The Morning Call from Allentown, Pennsylvania on June 24, 2015 · A6
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The Morning Call from Allentown, Pennsylvania · A6

Allentown, Pennsylvania
Issue Date:
Wednesday, June 24, 2015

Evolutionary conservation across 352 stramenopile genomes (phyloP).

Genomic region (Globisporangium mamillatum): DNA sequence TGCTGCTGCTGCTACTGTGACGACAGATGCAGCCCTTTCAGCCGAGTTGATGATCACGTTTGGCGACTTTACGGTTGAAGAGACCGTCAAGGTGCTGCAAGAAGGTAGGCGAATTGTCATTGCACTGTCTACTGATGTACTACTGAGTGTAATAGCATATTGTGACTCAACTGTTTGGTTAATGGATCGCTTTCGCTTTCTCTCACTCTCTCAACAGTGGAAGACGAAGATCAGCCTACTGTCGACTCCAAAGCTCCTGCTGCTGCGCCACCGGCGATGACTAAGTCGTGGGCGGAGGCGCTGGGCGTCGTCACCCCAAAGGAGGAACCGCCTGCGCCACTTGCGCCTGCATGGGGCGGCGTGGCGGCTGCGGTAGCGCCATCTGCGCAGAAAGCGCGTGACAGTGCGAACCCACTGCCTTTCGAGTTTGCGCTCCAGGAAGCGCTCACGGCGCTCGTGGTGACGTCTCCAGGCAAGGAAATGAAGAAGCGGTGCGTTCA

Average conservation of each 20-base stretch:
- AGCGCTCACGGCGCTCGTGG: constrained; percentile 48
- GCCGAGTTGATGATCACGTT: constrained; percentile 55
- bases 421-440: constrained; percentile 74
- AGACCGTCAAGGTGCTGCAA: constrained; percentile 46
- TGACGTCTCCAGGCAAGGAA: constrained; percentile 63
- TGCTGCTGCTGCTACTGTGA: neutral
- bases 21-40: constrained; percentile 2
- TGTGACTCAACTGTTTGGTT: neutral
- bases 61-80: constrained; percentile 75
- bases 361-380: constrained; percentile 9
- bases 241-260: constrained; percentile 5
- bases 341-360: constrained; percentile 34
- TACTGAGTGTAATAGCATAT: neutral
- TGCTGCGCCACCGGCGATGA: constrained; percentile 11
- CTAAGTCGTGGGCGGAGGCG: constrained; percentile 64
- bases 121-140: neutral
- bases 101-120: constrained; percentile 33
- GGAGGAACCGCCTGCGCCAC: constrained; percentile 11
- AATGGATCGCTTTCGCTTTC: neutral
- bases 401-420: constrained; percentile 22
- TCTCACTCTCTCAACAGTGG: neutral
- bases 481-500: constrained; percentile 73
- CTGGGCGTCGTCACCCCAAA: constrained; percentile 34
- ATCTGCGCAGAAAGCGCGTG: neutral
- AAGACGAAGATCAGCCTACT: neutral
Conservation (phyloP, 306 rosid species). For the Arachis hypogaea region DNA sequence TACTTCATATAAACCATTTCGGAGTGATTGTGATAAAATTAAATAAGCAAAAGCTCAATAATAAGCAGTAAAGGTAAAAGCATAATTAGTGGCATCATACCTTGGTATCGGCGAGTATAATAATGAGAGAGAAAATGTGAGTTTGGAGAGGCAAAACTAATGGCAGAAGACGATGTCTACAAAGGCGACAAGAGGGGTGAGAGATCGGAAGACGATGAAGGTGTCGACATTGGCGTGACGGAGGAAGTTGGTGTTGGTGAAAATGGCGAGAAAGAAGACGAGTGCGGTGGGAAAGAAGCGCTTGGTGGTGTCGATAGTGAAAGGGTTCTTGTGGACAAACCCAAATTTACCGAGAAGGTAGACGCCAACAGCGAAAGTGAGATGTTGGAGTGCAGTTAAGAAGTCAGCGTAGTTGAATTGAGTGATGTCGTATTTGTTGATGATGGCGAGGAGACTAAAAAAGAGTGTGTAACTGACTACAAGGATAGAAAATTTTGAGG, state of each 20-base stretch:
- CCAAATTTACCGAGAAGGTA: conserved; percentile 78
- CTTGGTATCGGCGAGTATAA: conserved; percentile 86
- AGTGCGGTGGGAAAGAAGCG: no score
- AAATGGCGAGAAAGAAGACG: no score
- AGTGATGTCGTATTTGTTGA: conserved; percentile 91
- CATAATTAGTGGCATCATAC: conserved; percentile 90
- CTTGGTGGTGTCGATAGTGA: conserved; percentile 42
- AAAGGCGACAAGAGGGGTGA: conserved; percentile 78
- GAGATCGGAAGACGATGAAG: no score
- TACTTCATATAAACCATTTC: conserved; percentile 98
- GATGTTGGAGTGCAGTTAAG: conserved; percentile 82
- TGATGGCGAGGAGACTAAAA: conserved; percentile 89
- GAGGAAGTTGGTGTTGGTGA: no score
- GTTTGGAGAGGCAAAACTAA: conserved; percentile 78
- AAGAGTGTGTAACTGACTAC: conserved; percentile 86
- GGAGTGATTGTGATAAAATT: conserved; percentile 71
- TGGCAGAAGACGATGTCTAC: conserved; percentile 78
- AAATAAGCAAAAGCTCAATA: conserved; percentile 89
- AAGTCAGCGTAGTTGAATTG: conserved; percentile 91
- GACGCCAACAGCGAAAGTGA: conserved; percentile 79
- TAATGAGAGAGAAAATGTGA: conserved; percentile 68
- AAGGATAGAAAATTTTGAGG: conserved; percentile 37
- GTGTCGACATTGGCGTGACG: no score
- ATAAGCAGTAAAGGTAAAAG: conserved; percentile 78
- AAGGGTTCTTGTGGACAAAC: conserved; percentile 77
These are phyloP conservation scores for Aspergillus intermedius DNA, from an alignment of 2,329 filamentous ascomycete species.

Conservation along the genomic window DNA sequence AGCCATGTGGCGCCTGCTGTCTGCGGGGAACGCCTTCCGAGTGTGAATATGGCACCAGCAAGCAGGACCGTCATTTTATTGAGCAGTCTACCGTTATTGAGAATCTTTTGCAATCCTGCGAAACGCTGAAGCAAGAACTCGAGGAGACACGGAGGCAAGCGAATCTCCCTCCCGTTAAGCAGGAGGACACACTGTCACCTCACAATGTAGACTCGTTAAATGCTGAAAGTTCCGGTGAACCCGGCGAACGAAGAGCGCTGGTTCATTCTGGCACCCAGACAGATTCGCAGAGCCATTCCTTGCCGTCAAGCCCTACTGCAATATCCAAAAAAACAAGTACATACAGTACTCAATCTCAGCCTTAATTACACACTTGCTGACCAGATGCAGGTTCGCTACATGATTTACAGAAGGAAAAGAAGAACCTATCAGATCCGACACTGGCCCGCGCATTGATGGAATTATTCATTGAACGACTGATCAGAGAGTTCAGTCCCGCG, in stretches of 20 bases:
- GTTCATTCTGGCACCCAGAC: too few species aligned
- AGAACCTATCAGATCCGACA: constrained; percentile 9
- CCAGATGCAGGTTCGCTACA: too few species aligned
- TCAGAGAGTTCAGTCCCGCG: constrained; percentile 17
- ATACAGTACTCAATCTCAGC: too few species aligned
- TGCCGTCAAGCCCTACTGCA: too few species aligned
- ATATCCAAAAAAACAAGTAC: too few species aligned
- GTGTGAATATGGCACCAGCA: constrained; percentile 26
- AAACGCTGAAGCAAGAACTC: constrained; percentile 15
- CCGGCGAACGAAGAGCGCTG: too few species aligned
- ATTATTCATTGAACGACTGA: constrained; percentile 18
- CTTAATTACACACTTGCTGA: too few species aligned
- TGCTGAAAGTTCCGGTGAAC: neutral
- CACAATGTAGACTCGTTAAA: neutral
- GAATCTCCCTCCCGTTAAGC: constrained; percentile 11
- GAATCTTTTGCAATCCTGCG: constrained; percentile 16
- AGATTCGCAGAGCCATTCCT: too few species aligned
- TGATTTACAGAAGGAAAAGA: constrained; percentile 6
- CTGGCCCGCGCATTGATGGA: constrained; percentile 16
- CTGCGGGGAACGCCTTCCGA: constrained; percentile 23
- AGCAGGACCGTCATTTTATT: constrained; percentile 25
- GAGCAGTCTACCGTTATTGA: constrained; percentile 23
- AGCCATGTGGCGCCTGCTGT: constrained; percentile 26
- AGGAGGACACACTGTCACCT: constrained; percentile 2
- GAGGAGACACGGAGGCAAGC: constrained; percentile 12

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NEWS 6 WEDNESDAY, JUNE 24, 2015 THE MORNING CALL Parking or eating? Easton debates Council mulls Sette Luna's idea of using spaces for seating By Bill Landauer Of The Morning Call Easton, which in recent years has become the Lehigh Valley's restaurant row, isn't immune to the occasional dust-up about parking. So on Tuesday night, City Council waded carefully into a debate that pits the two against one another parking versus eating. Call it a parklet or a streetery at issue is the concept of allowing a restaurant to put seating in city parking spaces. Josh Palmer, whose Sette Luna, an Italian eatery on Ferry Street, is one of many upscale Easton eateries to pop up over the past decade, has asked for permission to take a couple of parking spaces in front of his restaurant to add outdoor seating for his diners. I () Scale: 316" 1'-0" RD ARCHITECTURECONTRIBUTED IMAGE A plan would expand outdoor restaurant dining into the street at Sette Luna Tuscan Trattoria at 229 Ferry St. in Easton from spring to fall. No Sette Luna diners will be eating in the street, exactly. Palmer is asking for Easton to allow him to put up a platform, buffers from the road, tables and chairs. While it would be the first arrangement of its kind in Easton, the concept has been popping up in other cities around the country. Seattle's Department of Transportation website says the first parklet came in 2005 in San Francisco, where an art studio blocked off some on-street parking for a two-hour event. Others are appearing in Seattle, New York, Chicago, Los Angeles and Philadelphia spots where shop owners and businesses are extending their sidewalks a few feet and creating mini-parks. They're temporary. Palmer would install his floors and walls every spring and each fall he would disassemble and haul his parklet away. He introduced the idea at a City Council meeting several weeks ago, but members said they needed time to digest the idea. During a committee meeting Tuesday, the city presented an early draft of its own plan for parklets, though some of on council favor the name "streetery" to avoid the confusion that the spaces would be available to the public. Public Works Director David Hopkins and the administration staff researched the concept and suggested seating areas could appear on streets that have speed limits of 25 mph or less, providers would have to apply and the cost would be $5 per day. Please see PARKLET NEWS 8 State may take over key road for FedEx project Hanover Township frets over cost of maintaining its slice of Willowbrook Road. By Sarah M. Wojcik Of The Morning Call A small section of Willowbrook Road, which has been something of a speed bump in the development of the proposed FedEx facility in Allen Township, could soon be in the state's hands. As part of ongoing efforts to mollify neighboring Hanover Township, which expects to see increased truck traffic from the distribution facility without any of the tax benefit, PennDOT could soon take ownership of the little more than half-mile slice of road. Special legislation to address this change is in the drafting stages, according to Steve DeFrank, chief of staff for state Sen. Lisa Boscola, D -Northampton. 'This was the last little push that was needed" Steve DeFrank, chief of staff for state Sen. Lisa Boscola, D-Northampton Trucks from the massive distribution center would only spend about 90 seconds on the section of the road in Hanover, part of a 3-mile route FedEx is spending $40 million to widen. But Township Council Chairman Bruce Paulus said the burden of upkeep would fall on his Lehigh County municipality of about 1,500 people. Hanover officials have been hesitant to sign off on the roadwork, saying they don't expect to see much of the benefit from the $335 million distribution center, which supporters say will bring thousands of jobs to the area Hanover would have to sign off on the roadwork within its boundaries. "Willowbrook Road was our ace in the hole," Paulus said. "I didn't want us to be stuck with a four-lane highway where we have no residents up that road anymore. This could have been a financial hardship for the township." The latest solution turning the 3,300-foot segment of road over to PennDOT is a much better way to deal with any potential costs, according to Paulus. For those who didn't want to see the project stall and sputter to a halt, the state takeover option seemed like an easy way to alleviate Hanover's lingering worries. Paulus and DeFrank said they were both told the developer behind the FedEx project, the Rockefeller Group, didn't want to miss out on the summer construction season. Representatives for the Rockefeller Group did not return messages seeking comment. "That project was spinning its wheels for Please see ROAD NEWS 8 ALLENTOWN PUBLIC SAFETY Q II: 0 Jl 1 11 , II- PHOTOS BY DONNA FISHERTHE MORNING CALL Dan Beers, executive director of Valley Housing Development Corp., and maintenance superintendent David DeCarlo examine window gates that were installed Tuesday at 702 Turner St. in Allentown, where two young girls recently fell from the fourth story. Child's death prompts use of window gates Agencies installing them after sisters' fall from fourth-floor window in Allentown. By Matt Assad Of The Morning Call The Allentown apartment building where 3-year-old Tamara Arnette fell from a fourth-story window is being fitted with window gates designed to prevent such a tragedy from happening again. The toddler's tragic death June 5 has prompted building owner Valley Housing Development Corp. to install steel window gates on the more than 200 apartment units in IS buildings that it and the Lehigh County Housing Authority own across the Lehigh Valley. And it's prompted the donation of air conditioners that will be installed in all 12 of the apartments at 702 Turner St. that house formerly homeless families trying to get back on their feet, said Dan Beers, executive director of Valley Housing and the Lehigh County Housing Authority. "We want parents to feel that their children are safe in these apartments," Beers said Tuesday as he demonstrated how the gates work. "We're trying to improve the security and get some air flowing through here." The gates come less than three weeks after Tamara and her 5 -year-old sister, Tiana, fell through the screen of a window 42 feet above the Turner Street sidewalk. Tiana was initially in critical condition after the fall, but is now recovering in a local rehabilitation center, according to her mother, Jessica Tatum. "Tiana is doing great," said Shaquan Nelson, a family friend who works in the The new window gates at 702 Turner St. offer protection but still allow firefighters access in the event of an emergency. convenience store on the first floor of 702 Turner. "She's up, moving around and smiling like a 5-year should. She's a bright, beautiful girl who wants to thank everyone for the support they've given her." Because the large windows feature sills large enough to sit on, Valley Housing had installed window stops that kept the windows from opening more than six inches. But in the hot months, tenants routinely removed them to allow more air in, Beers said. Remembrances of Tamara's death are all around the block. On the sidewalk below the window is a makeshift memorial of stuffed animals, notes and candles. And a few paces around the corner, Jalil Rasheed runs a sidewalk fragrance stand, where people can also sign a petition, asking the city to require window gates on all apartment buildings. So far, more than 800 people have signed, he said. He takes some satisfaction that his dog-eared notebook of signatures may have played some role in Valley Housing's decision. "The community has really come out in the wake of this terrible tragedy," Rasheed said, pointing at the building's upper-floor apartment "All of these places have kids in them. Let's not allow this to happen again." Some had proposed putting bars on the windows. While bars may keep a child from falling out, they would restrict firefighters trying to get tenants out of a burning Please see WINDOWS NEWS 8 Lots of questions at DEP hearing on landfill expansion IESI is seeking permission to add six years of life to facility on Applebutter Road. By Charles Malinchak Special to The Morning Call Lower Saucon residents came armed with questions to a public hearing on IESI Bethlehem's bid to add about six years of life and 21 million cubic yards of waste to the facility off Applebutter Road. Among the queries: whether the proposal would create more odors, a huge topic of concern for residents who live along Applebutter and in the Steel City section of the township. The public hearing conducted Monday night by the state Department of Environmental Protection's Bureau of Waste Management was part of the department's permit review process. The nearly 90-minute session at Saucon Valley High School drew about 40 people and more than a dozen questions about IESI's plan to use new and existing space within the landfill to accept more trash. IESI's plan calls for converting 6 acres of new ground into landfill and modifying an additional 23 acres used as a landfill in the 1990s to take on more waste. The area is within the 201-acre site zoned for a landfill. Township Councilwoman Priscilla deLeon asked whether uncapping the land previously used as a landfill would create more odors and if the proposed height of garbage could be remedied so it won't be seen from the D&L Trail. IESI consulting engineer Rick Bodner said the new height is permitted to reach 725 feet above sea level, which is about 18 feet above the current height of 707 feet above sea level. "Seven hundred and 25 feet is what we are limited to. That was approved in 2003, but with construction of a berm on the north side, you won't be able to see the landfill," he said. DEP engineer Roger Bellas said odor control is oudined in their plan, but if that method fails, "That doesn't mean there won't be additional measures imposed to reduce odors." At least two residents wondered whether Please see LANDFILL NEWS 8